Beliefs are powerful. When Mao came to power in China, he believed religion was the reason for all suffering throughout history. In 1943, he enacted "freedom from religion" in the Chinese constitution.  He went to war against religion, not only slaughtering the people of Thailand, but sending the Dalai Lama into exile. Here's the bizarre part: Buddhism teaches non-attachment, especially when it comes to beliefs. Buddha never once mentioned God, or any divine creator for that matter, and taught that open-mindedness was the best way to connect to the universe. Wait a second…a dictator slaughtered open-minded people to rid the world of violent belief systems?  Doesn't make sense.
    Did I say that beliefs needed to make sense?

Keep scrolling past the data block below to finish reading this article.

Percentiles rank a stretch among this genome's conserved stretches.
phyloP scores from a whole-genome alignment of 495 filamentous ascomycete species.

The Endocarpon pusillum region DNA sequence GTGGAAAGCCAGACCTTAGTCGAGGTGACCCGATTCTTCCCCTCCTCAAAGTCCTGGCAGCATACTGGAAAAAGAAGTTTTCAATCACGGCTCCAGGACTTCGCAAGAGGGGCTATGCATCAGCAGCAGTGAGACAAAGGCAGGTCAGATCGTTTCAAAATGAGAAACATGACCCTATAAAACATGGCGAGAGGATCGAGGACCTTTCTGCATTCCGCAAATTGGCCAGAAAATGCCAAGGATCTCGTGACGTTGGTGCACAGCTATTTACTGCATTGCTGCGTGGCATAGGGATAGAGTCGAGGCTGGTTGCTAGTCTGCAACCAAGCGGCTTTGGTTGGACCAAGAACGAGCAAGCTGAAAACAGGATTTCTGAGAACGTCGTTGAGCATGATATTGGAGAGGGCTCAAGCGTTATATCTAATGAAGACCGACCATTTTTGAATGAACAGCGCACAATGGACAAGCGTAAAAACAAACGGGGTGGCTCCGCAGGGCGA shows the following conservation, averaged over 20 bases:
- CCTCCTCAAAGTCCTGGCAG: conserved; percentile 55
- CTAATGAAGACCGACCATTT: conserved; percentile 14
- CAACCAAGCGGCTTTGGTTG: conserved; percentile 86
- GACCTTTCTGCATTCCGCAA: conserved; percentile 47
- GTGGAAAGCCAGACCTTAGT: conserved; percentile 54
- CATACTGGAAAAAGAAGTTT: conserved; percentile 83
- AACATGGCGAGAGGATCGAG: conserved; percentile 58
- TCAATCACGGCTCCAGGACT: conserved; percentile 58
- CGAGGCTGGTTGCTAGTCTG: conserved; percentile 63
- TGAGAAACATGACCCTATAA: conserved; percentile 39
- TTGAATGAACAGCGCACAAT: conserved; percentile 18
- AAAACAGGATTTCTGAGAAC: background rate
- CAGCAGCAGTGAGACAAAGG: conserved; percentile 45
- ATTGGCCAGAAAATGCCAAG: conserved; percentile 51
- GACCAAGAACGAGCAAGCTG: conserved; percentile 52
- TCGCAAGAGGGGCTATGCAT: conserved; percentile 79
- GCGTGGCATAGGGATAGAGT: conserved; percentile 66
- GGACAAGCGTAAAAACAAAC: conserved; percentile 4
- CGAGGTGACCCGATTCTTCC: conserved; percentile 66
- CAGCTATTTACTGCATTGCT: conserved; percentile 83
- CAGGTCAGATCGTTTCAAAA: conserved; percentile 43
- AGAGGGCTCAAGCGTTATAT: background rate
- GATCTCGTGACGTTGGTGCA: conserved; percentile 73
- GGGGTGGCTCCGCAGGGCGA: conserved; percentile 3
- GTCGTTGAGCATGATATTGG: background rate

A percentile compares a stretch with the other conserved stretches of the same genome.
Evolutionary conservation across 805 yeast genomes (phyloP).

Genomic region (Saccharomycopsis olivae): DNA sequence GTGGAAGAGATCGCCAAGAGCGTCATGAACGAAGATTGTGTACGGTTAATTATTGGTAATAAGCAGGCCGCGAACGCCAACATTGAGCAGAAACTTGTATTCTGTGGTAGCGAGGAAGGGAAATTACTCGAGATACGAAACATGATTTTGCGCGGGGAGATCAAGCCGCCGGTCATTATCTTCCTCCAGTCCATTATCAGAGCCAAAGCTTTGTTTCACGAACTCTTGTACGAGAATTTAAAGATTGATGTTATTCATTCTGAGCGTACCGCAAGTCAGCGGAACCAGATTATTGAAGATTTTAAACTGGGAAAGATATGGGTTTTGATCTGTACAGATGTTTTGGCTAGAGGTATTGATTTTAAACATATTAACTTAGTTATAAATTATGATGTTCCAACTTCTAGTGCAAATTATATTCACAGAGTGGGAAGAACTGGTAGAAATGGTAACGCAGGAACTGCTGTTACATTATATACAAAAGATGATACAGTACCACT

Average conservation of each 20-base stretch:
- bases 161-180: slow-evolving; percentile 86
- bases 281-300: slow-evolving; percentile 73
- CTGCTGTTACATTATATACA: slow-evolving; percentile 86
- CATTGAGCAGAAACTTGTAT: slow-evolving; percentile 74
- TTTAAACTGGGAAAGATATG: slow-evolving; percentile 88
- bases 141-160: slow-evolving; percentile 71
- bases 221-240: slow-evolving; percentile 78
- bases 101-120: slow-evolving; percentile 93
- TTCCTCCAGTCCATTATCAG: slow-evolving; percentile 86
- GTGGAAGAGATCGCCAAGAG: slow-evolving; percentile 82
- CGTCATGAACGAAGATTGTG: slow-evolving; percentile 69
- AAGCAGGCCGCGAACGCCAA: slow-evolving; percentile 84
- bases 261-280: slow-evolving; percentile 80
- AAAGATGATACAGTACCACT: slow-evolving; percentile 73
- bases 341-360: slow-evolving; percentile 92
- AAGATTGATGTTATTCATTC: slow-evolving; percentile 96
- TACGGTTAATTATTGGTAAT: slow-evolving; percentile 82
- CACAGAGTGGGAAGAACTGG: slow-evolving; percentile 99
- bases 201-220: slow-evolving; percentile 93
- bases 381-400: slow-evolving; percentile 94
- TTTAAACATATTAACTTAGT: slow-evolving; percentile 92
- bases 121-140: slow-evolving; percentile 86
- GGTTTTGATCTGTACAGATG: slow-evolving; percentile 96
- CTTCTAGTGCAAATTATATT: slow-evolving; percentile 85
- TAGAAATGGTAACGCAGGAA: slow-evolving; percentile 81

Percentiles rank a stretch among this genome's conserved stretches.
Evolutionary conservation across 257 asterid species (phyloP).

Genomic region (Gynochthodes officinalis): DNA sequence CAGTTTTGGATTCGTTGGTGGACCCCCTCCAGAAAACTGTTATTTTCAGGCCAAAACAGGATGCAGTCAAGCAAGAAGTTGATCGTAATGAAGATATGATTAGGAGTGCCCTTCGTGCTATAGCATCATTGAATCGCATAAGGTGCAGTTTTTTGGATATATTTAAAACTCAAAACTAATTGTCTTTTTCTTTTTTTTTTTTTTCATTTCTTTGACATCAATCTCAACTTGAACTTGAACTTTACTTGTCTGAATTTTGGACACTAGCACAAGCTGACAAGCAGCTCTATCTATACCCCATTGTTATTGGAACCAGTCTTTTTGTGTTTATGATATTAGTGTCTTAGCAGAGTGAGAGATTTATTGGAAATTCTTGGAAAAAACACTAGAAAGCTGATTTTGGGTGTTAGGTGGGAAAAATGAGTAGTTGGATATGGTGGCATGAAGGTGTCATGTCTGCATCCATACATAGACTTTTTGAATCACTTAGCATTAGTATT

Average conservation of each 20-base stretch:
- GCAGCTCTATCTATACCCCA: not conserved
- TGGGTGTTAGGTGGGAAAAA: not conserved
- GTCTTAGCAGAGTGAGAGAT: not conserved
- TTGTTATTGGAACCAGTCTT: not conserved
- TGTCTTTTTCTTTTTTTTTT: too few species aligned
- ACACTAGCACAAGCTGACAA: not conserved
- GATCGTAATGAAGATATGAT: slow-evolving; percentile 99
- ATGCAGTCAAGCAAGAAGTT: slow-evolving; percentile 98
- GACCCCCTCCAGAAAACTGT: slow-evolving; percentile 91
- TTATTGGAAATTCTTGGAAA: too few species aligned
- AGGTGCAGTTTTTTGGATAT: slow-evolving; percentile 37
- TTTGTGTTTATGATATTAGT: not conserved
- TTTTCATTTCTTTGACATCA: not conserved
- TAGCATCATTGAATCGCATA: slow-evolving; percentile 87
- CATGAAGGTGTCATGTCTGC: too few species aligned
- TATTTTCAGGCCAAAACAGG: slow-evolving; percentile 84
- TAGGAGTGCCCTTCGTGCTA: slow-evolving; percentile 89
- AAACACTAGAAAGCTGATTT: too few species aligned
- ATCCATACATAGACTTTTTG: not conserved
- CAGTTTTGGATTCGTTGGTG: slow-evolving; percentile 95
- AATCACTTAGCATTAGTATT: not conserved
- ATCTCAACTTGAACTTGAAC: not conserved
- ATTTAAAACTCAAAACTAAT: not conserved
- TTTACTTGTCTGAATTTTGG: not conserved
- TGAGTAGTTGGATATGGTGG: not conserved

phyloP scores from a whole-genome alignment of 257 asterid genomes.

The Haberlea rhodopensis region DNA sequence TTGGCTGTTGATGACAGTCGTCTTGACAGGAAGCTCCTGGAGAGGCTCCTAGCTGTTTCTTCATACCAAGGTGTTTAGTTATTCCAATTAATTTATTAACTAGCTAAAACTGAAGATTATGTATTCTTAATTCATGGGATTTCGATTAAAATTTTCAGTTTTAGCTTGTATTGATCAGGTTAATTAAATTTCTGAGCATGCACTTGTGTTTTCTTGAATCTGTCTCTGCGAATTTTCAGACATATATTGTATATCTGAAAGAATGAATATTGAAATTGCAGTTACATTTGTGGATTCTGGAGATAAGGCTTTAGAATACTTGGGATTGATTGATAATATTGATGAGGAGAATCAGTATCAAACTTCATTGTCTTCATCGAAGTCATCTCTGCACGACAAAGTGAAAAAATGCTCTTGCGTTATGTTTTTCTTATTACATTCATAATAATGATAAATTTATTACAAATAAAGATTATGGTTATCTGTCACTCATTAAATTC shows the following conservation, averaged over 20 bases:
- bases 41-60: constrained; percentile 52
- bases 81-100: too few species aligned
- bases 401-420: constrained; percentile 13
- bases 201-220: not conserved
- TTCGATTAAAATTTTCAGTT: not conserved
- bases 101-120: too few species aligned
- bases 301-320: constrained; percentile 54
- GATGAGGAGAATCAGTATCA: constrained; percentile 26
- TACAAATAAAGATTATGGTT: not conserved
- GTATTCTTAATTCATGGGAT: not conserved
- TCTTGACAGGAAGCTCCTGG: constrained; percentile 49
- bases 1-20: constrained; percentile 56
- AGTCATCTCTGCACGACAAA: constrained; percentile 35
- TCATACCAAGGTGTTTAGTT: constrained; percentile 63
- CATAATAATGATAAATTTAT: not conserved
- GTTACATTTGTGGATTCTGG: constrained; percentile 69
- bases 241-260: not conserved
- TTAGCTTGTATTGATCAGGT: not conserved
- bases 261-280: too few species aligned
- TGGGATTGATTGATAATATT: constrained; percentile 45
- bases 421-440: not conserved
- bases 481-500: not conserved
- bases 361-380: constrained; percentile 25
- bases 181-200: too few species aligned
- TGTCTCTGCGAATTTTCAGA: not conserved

Of course they don't. Remember, we live in a universe where anything is possible.
    Richard Dawkins believes that beliefs are like a virus, passed from one person to the next through a Darwinian-like process known as memetics. Whether or not the information passed is true doesn't seem to matter, it can still infect you and get more virulent as it passes from host to host. He believes that this was how religion started, and how it continues to "infect" society to this day. Researchers using fMRI have shown that people praying or meditating are actually activating healthy parts of the brain. Study after study shows that religious people are healthier, are less prone to depression, and are more charitable. Not much of a disease. So who is right?